AUSTIN, Texas — Efforts by Texas Republicans to defy the U.S. Supreme Court if gay marriage is legalized took a major setback Friday when time expired on a bill that would prohibit government employees from issuing marriage licenses to same-sex couples.
Republicans had until midnight to pass the measure in the Texas House, which they overwhelmingly control. But the bill never even reached a vote as outnumbered Democrats used stall tactics to keep the bill at the back of the line.
“We’re sending a message to Texas that this is worth fighting for. We’re not in the majority. We don’t control the ship. But we can help to steer it in the right direction,” Democratic state Rep. Celia Israel said.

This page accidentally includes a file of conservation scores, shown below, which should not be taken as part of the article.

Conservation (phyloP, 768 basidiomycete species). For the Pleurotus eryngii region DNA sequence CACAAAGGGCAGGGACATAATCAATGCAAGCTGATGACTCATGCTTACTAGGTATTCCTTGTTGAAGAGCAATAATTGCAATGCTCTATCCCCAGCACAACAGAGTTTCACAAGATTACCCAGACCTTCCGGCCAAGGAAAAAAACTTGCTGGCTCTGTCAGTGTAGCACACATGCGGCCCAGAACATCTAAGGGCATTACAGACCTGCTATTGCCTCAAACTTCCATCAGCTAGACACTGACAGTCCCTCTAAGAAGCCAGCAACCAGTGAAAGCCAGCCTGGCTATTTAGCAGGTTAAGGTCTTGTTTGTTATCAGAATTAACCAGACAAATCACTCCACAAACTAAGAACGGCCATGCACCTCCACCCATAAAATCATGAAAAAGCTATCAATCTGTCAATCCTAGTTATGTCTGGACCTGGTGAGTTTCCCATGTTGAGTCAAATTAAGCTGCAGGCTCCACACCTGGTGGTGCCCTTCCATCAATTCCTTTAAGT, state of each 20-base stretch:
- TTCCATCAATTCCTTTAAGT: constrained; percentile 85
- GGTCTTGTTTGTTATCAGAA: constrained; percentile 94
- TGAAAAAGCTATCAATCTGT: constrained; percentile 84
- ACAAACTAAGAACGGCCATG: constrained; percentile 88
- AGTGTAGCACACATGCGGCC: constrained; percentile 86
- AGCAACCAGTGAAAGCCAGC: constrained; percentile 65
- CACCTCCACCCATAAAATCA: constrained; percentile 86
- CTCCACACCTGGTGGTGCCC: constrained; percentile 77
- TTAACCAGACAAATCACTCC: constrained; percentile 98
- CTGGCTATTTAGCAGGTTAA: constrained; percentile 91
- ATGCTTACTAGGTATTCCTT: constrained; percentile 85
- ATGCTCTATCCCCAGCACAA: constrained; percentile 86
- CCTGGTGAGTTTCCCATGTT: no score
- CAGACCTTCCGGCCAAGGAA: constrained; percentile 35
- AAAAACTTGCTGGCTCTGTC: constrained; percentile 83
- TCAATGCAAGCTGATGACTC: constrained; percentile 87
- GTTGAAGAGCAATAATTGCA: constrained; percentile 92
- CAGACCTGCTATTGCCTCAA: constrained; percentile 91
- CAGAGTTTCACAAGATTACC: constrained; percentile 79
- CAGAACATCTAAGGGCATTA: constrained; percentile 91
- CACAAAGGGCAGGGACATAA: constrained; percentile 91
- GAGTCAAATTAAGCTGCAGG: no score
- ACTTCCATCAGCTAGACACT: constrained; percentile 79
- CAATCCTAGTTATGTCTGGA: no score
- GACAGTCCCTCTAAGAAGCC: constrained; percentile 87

Nearly every House Republican sponsored the legislation. But Texas business groups, pointing to backlash over recent Indiana and Arkansas laws that gay rights activists consider discriminatory, have urged lawmakers to set similar measures aside.
Israel, one of two openly gay members of the Texas House, described it as a difficult day awaiting the fate of the measure. In February, a member of her staff married her lesbian partner in Austin after getting permission from a judge – the first gay couple in Texas to marry since a 2005 state constitutional ban on gay marriage.
Article continues belowThree weeks later, Republican state Rep. Cecil Bell filed his bill to prohibit state and local officials from giving marriage licenses to gay couples.
Bell said early Friday he wasn’t giving up, but with only two weeks left before the Legislature adjourns, there is no easy path for another chance. More than 20 bills were still stacked in front of Bell’s when time expired.
“There was a bunch of folks who don’t think that state sovereignty is a high priority,” Bell said.